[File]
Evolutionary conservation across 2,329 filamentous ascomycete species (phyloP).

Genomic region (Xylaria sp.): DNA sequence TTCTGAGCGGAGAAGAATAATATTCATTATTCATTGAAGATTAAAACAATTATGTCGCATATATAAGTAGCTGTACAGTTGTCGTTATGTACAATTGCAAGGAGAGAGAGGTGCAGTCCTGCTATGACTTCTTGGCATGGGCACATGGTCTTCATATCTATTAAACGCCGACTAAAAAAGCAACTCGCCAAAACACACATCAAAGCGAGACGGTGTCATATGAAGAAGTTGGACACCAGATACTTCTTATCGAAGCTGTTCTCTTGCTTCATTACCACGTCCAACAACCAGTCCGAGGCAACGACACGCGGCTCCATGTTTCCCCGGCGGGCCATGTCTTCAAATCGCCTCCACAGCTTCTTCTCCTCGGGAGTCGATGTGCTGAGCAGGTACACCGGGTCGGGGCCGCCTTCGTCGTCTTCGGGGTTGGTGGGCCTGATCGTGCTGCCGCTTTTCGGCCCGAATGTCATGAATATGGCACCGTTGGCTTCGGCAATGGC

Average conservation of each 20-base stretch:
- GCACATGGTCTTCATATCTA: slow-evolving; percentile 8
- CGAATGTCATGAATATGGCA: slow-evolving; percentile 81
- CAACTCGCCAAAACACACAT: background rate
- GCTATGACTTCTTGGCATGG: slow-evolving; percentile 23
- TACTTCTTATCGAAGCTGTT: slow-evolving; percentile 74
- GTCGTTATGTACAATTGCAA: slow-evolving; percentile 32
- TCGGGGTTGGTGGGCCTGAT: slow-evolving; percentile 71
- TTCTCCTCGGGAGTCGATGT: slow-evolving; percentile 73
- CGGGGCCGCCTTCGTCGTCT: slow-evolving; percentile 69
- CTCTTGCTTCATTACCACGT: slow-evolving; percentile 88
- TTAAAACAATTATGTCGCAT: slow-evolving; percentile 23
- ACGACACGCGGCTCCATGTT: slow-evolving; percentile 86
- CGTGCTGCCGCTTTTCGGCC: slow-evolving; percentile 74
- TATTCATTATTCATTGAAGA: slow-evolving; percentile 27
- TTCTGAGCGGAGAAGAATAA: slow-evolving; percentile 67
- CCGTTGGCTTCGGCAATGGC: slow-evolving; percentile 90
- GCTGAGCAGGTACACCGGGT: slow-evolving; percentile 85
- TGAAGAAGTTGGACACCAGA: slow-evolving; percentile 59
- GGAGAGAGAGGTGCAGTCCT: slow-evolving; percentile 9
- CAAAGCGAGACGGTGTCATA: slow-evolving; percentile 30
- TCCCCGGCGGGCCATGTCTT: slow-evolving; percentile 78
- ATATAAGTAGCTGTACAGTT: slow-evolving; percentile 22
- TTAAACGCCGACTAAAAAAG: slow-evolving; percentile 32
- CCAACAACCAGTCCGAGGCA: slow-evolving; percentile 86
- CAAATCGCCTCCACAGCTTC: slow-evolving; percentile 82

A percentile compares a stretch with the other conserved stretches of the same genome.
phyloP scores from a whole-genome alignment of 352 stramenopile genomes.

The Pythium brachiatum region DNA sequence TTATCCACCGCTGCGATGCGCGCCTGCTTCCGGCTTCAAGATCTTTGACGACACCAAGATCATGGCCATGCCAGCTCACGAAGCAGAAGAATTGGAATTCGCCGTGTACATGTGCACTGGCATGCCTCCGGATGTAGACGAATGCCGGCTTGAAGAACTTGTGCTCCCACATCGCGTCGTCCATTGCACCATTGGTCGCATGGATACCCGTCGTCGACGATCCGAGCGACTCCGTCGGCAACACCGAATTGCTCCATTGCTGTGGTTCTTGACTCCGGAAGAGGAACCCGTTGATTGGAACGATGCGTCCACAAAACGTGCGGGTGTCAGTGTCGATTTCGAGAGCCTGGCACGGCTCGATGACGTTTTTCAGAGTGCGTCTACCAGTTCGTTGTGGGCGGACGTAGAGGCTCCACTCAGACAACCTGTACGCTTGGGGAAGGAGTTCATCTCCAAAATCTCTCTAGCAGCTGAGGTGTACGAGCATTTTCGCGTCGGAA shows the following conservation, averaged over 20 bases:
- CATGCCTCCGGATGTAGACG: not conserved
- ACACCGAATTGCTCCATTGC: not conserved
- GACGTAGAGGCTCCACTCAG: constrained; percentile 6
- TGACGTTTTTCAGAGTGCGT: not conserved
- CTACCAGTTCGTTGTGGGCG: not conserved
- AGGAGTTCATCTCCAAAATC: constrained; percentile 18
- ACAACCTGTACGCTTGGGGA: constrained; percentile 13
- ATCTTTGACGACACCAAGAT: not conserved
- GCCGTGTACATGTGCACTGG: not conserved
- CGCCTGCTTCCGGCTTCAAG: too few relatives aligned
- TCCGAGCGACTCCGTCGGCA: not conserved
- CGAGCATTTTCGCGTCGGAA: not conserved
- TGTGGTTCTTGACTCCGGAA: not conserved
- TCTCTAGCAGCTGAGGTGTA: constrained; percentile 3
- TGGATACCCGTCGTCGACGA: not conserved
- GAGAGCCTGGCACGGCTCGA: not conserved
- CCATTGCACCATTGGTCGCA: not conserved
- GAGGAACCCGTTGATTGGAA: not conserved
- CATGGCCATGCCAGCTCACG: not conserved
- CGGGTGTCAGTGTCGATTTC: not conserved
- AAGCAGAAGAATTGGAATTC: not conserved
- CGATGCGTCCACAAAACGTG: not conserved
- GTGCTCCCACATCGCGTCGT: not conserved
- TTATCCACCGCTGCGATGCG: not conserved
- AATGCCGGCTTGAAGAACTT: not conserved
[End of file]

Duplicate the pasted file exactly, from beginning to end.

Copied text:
Evolutionary conservation across 2,329 filamentous ascomycete species (phyloP).

Genomic region (Xylaria sp.): DNA sequence TTCTGAGCGGAGAAGAATAATATTCATTATTCATTGAAGATTAAAACAATTATGTCGCATATATAAGTAGCTGTACAGTTGTCGTTATGTACAATTGCAAGGAGAGAGAGGTGCAGTCCTGCTATGACTTCTTGGCATGGGCACATGGTCTTCATATCTATTAAACGCCGACTAAAAAAGCAACTCGCCAAAACACACATCAAAGCGAGACGGTGTCATATGAAGAAGTTGGACACCAGATACTTCTTATCGAAGCTGTTCTCTTGCTTCATTACCACGTCCAACAACCAGTCCGAGGCAACGACACGCGGCTCCATGTTTCCCCGGCGGGCCATGTCTTCAAATCGCCTCCACAGCTTCTTCTCCTCGGGAGTCGATGTGCTGAGCAGGTACACCGGGTCGGGGCCGCCTTCGTCGTCTTCGGGGTTGGTGGGCCTGATCGTGCTGCCGCTTTTCGGCCCGAATGTCATGAATATGGCACCGTTGGCTTCGGCAATGGC

Average conservation of each 20-base stretch:
- GCACATGGTCTTCATATCTA: slow-evolving; percentile 8
- CGAATGTCATGAATATGGCA: slow-evolving; percentile 81
- CAACTCGCCAAAACACACAT: background rate
- GCTATGACTTCTTGGCATGG: slow-evolving; percentile 23
- TACTTCTTATCGAAGCTGTT: slow-evolving; percentile 74
- GTCGTTATGTACAATTGCAA: slow-evolving; percentile 32
- TCGGGGTTGGTGGGCCTGAT: slow-evolving; percentile 71
- TTCTCCTCGGGAGTCGATGT: slow-evolving; percentile 73
- CGGGGCCGCCTTCGTCGTCT: slow-evolving; percentile 69
- CTCTTGCTTCATTACCACGT: slow-evolving; percentile 88
- TTAAAACAATTATGTCGCAT: slow-evolving; percentile 23
- ACGACACGCGGCTCCATGTT: slow-evolving; percentile 86
- CGTGCTGCCGCTTTTCGGCC: slow-evolving; percentile 74
- TATTCATTATTCATTGAAGA: slow-evolving; percentile 27
- TTCTGAGCGGAGAAGAATAA: slow-evolving; percentile 67
- CCGTTGGCTTCGGCAATGGC: slow-evolving; percentile 90
- GCTGAGCAGGTACACCGGGT: slow-evolving; percentile 85
- TGAAGAAGTTGGACACCAGA: slow-evolving; percentile 59
- GGAGAGAGAGGTGCAGTCCT: slow-evolving; percentile 9
- CAAAGCGAGACGGTGTCATA: slow-evolving; percentile 30
- TCCCCGGCGGGCCATGTCTT: slow-evolving; percentile 78
- ATATAAGTAGCTGTACAGTT: slow-evolving; percentile 22
- TTAAACGCCGACTAAAAAAG: slow-evolving; percentile 32
- CCAACAACCAGTCCGAGGCA: slow-evolving; percentile 86
- CAAATCGCCTCCACAGCTTC: slow-evolving; percentile 82

A percentile compares a stretch with the other conserved stretches of the same genome.
phyloP scores from a whole-genome alignment of 352 stramenopile genomes.

The Pythium brachiatum region DNA sequence TTATCCACCGCTGCGATGCGCGCCTGCTTCCGGCTTCAAGATCTTTGACGACACCAAGATCATGGCCATGCCAGCTCACGAAGCAGAAGAATTGGAATTCGCCGTGTACATGTGCACTGGCATGCCTCCGGATGTAGACGAATGCCGGCTTGAAGAACTTGTGCTCCCACATCGCGTCGTCCATTGCACCATTGGTCGCATGGATACCCGTCGTCGACGATCCGAGCGACTCCGTCGGCAACACCGAATTGCTCCATTGCTGTGGTTCTTGACTCCGGAAGAGGAACCCGTTGATTGGAACGATGCGTCCACAAAACGTGCGGGTGTCAGTGTCGATTTCGAGAGCCTGGCACGGCTCGATGACGTTTTTCAGAGTGCGTCTACCAGTTCGTTGTGGGCGGACGTAGAGGCTCCACTCAGACAACCTGTACGCTTGGGGAAGGAGTTCATCTCCAAAATCTCTCTAGCAGCTGAGGTGTACGAGCATTTTCGCGTCGGAA shows the following conservation, averaged over 20 bases:
- CATGCCTCCGGATGTAGACG: not conserved
- ACACCGAATTGCTCCATTGC: not conserved
- GACGTAGAGGCTCCACTCAG: constrained; percentile 6
- TGACGTTTTTCAGAGTGCGT: not conserved
- CTACCAGTTCGTTGTGGGCG: not conserved
- AGGAGTTCATCTCCAAAATC: constrained; percentile 18
- ACAACCTGTACGCTTGGGGA: constrained; percentile 13
- ATCTTTGACGACACCAAGAT: not conserved
- GCCGTGTACATGTGCACTGG: not conserved
- CGCCTGCTTCCGGCTTCAAG: too few relatives aligned
- TCCGAGCGACTCCGTCGGCA: not conserved
- CGAGCATTTTCGCGTCGGAA: not conserved
- TGTGGTTCTTGACTCCGGAA: not conserved
- TCTCTAGCAGCTGAGGTGTA: constrained; percentile 3
- TGGATACCCGTCGTCGACGA: not conserved
- GAGAGCCTGGCACGGCTCGA: not conserved
- CCATTGCACCATTGGTCGCA: not conserved
- GAGGAACCCGTTGATTGGAA: not conserved
- CATGGCCATGCCAGCTCACG: not conserved
- CGGGTGTCAGTGTCGATTTC: not conserved
- AAGCAGAAGAATTGGAATTC: not conserved
- CGATGCGTCCACAAAACGTG: not conserved
- GTGCTCCCACATCGCGTCGT: not conserved
- TTATCCACCGCTGCGATGCG: not conserved
- AATGCCGGCTTGAAGAACTT: not conserved